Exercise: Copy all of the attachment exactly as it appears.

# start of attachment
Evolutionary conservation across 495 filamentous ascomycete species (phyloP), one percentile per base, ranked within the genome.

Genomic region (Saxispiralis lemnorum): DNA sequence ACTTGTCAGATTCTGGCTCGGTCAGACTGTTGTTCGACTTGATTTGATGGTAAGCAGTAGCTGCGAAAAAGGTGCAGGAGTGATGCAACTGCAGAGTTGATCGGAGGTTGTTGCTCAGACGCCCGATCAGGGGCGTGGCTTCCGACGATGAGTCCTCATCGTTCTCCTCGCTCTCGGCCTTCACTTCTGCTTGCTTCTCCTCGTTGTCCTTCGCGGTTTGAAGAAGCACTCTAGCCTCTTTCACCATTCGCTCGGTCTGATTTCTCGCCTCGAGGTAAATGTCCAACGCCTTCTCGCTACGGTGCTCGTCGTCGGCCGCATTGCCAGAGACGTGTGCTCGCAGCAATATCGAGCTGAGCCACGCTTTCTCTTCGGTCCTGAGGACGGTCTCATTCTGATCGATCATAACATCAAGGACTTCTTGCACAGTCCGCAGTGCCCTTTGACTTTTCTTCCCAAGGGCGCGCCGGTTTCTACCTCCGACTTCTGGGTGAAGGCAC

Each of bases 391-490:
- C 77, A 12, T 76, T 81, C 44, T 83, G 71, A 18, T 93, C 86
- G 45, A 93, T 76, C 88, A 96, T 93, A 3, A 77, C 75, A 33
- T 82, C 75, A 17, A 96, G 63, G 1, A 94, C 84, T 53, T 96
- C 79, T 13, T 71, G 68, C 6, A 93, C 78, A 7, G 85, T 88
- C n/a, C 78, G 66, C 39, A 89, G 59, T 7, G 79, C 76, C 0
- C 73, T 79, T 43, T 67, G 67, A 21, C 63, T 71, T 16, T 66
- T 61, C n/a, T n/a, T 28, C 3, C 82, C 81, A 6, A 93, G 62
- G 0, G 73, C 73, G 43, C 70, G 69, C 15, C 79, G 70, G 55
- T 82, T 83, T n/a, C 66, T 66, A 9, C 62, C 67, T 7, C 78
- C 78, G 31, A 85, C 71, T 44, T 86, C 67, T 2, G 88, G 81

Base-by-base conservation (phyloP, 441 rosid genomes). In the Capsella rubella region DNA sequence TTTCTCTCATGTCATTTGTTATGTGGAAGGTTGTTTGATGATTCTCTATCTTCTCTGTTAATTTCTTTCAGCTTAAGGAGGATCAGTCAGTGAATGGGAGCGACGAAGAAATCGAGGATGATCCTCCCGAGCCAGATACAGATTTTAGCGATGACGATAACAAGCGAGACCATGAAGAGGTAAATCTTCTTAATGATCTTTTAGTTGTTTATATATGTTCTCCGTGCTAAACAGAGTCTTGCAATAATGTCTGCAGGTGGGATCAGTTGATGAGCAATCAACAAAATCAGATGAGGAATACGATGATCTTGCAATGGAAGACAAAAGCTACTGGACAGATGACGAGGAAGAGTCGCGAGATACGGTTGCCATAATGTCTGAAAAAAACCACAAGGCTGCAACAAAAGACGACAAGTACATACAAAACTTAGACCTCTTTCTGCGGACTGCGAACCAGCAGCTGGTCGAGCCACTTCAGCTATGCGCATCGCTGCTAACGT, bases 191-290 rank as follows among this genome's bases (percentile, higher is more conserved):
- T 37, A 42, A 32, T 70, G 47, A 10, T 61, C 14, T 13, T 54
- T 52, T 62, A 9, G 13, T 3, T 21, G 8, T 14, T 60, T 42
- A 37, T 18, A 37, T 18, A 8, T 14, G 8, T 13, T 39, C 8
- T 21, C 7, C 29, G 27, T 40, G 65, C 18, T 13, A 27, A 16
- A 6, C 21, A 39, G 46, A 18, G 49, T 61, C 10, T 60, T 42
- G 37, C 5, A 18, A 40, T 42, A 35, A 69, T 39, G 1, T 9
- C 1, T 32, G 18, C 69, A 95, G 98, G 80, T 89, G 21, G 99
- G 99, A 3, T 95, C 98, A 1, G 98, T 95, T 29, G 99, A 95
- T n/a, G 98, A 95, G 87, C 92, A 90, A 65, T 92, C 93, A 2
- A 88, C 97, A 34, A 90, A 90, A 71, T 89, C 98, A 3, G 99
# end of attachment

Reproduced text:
Evolutionary conservation across 495 filamentous ascomycete species (phyloP), one percentile per base, ranked within the genome.

Genomic region (Saxispiralis lemnorum): DNA sequence ACTTGTCAGATTCTGGCTCGGTCAGACTGTTGTTCGACTTGATTTGATGGTAAGCAGTAGCTGCGAAAAAGGTGCAGGAGTGATGCAACTGCAGAGTTGATCGGAGGTTGTTGCTCAGACGCCCGATCAGGGGCGTGGCTTCCGACGATGAGTCCTCATCGTTCTCCTCGCTCTCGGCCTTCACTTCTGCTTGCTTCTCCTCGTTGTCCTTCGCGGTTTGAAGAAGCACTCTAGCCTCTTTCACCATTCGCTCGGTCTGATTTCTCGCCTCGAGGTAAATGTCCAACGCCTTCTCGCTACGGTGCTCGTCGTCGGCCGCATTGCCAGAGACGTGTGCTCGCAGCAATATCGAGCTGAGCCACGCTTTCTCTTCGGTCCTGAGGACGGTCTCATTCTGATCGATCATAACATCAAGGACTTCTTGCACAGTCCGCAGTGCCCTTTGACTTTTCTTCCCAAGGGCGCGCCGGTTTCTACCTCCGACTTCTGGGTGAAGGCAC

Each of bases 391-490:
- C 77, A 12, T 76, T 81, C 44, T 83, G 71, A 18, T 93, C 86
- G 45, A 93, T 76, C 88, A 96, T 93, A 3, A 77, C 75, A 33
- T 82, C 75, A 17, A 96, G 63, G 1, A 94, C 84, T 53, T 96
- C 79, T 13, T 71, G 68, C 6, A 93, C 78, A 7, G 85, T 88
- C n/a, C 78, G 66, C 39, A 89, G 59, T 7, G 79, C 76, C 0
- C 73, T 79, T 43, T 67, G 67, A 21, C 63, T 71, T 16, T 66
- T 61, C n/a, T n/a, T 28, C 3, C 82, C 81, A 6, A 93, G 62
- G 0, G 73, C 73, G 43, C 70, G 69, C 15, C 79, G 70, G 55
- T 82, T 83, T n/a, C 66, T 66, A 9, C 62, C 67, T 7, C 78
- C 78, G 31, A 85, C 71, T 44, T 86, C 67, T 2, G 88, G 81

Base-by-base conservation (phyloP, 441 rosid genomes). In the Capsella rubella region DNA sequence TTTCTCTCATGTCATTTGTTATGTGGAAGGTTGTTTGATGATTCTCTATCTTCTCTGTTAATTTCTTTCAGCTTAAGGAGGATCAGTCAGTGAATGGGAGCGACGAAGAAATCGAGGATGATCCTCCCGAGCCAGATACAGATTTTAGCGATGACGATAACAAGCGAGACCATGAAGAGGTAAATCTTCTTAATGATCTTTTAGTTGTTTATATATGTTCTCCGTGCTAAACAGAGTCTTGCAATAATGTCTGCAGGTGGGATCAGTTGATGAGCAATCAACAAAATCAGATGAGGAATACGATGATCTTGCAATGGAAGACAAAAGCTACTGGACAGATGACGAGGAAGAGTCGCGAGATACGGTTGCCATAATGTCTGAAAAAAACCACAAGGCTGCAACAAAAGACGACAAGTACATACAAAACTTAGACCTCTTTCTGCGGACTGCGAACCAGCAGCTGGTCGAGCCACTTCAGCTATGCGCATCGCTGCTAACGT, bases 191-290 rank as follows among this genome's bases (percentile, higher is more conserved):
- T 37, A 42, A 32, T 70, G 47, A 10, T 61, C 14, T 13, T 54
- T 52, T 62, A 9, G 13, T 3, T 21, G 8, T 14, T 60, T 42
- A 37, T 18, A 37, T 18, A 8, T 14, G 8, T 13, T 39, C 8
- T 21, C 7, C 29, G 27, T 40, G 65, C 18, T 13, A 27, A 16
- A 6, C 21, A 39, G 46, A 18, G 49, T 61, C 10, T 60, T 42
- G 37, C 5, A 18, A 40, T 42, A 35, A 69, T 39, G 1, T 9
- C 1, T 32, G 18, C 69, A 95, G 98, G 80, T 89, G 21, G 99
- G 99, A 3, T 95, C 98, A 1, G 98, T 95, T 29, G 99, A 95
- T n/a, G 98, A 95, G 87, C 92, A 90, A 65, T 92, C 93, A 2
- A 88, C 97, A 34, A 90, A 90, A 71, T 89, C 98, A 3, G 99